Stars and friends have been paying tribute to singer Robert Palmer, who died after suffering a heart attack in Paris on Friday.
Palmer was "a fabulous musician and a great singer", Elkie Brooks said
Pop group Duran Duran, whose members John and Andy Taylor worked with Palmer in supergroup The Power Station, said they were "absolutely devastated" at the news.
"He was a very dear friend and a great artist. This is a tragic loss to the British music industry," they said in a statement.
"Our thoughts and sympathies are with his family and his partner."
They said they last saw the Addicted To Love singer in July when both were on tours of Japan.
UB40, who had a number six hit with Palmer in 1990 with I'll Be Your Baby Tonight, were among other stars to pay tribute.
"We are shocked and saddened by the news of Robert's sudden death," they said. "Our condolences go to [his partner] Mary and his family."
Elkie Brooks was in two bands with Palmer in the 1970s and said he could be very frustrating but there were also "times when I really adored him", she told BBC News Online.
If they did not have much money, he would say: "Oh, come on Elkie, let's go and have a nice meal and a bottle of wine," she said.
"And we'd just leave everybody else and go and do that. So we did have some good moments."
He became restless when they were in their second band, Vinegar Joe, before striking out on his own, she said.
"I think he used to get a little frustrated at times that his songs weren't always coming to the fore," she said.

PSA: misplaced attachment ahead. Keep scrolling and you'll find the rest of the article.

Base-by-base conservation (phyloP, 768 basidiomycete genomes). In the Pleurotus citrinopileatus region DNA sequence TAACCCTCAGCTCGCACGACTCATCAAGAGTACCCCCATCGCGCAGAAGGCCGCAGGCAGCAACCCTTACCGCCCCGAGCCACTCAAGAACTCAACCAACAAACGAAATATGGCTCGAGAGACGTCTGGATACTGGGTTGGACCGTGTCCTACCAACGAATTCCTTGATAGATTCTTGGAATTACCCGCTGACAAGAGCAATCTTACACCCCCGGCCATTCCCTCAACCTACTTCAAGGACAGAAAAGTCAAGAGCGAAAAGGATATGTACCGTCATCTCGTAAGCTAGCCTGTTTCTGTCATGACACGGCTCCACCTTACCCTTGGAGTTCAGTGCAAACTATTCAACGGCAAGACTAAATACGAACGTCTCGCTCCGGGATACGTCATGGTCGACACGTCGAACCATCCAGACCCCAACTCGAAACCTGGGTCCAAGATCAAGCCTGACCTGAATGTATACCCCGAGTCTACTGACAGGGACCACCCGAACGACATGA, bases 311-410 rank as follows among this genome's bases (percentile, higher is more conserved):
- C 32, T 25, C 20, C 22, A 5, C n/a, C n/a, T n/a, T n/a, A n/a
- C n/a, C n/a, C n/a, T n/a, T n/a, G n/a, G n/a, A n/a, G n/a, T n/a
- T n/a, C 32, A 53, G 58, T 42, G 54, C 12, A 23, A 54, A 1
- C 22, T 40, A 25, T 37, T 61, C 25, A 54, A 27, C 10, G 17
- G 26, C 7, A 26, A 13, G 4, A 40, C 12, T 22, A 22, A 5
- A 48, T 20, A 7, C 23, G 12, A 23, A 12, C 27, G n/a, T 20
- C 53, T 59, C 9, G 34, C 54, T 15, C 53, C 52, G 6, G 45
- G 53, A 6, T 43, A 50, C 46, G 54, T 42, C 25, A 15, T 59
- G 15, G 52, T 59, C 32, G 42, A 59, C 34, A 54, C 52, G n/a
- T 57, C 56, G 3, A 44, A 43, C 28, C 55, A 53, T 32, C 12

But the qualities that would make him a star were evident from the start, she said.
"He was a great writer, a fabulous musician and a great singer. And he was stunning looking.
"Robert was always one that wanted to be different, wanted to be trendy - from the way he looked to the music. He wanted to be a step ahead," she said.
She remained close to Palmer's family but had not seen the singer since 1976, she said, after several "differences of opinion".
But a message from his parents let her know that he had put their differences behind him.
In another tribute, singer Seal said Palmer was "an inspiration" and "a good friend".
"I worked with him some years ago," he said.
"During that time I got to know him quite well. I admired his diverse approach to making music."
Suzanne Parkes, who worked as Palmer's publicist in the mid-1990s, described him as "an absolute gentleman to work for".
"He was great fun to be around," she said. "And he was so talented.
"I remember just listening to him at rehearsals and his voice was really good. It wasn't just the voice it was his timing."
Paul Lester, music editor of Uncut magazine, said Palmer enjoyed successful careers in many different musical areas.
"From pub rock stomping with Elkie Brooks in '72 to electronic pop music to smooth, suave R&B balladry, to blues to hardcore rock funk," he said.
The video for his 1986 hit Addicted To Love was highly influential, he said.
"Some people thought it was a nadir in female objectification and others saw it as a radical feminist statement.
"It was all the women playing the guitars and the drums and Palmer was kind of the totty up front."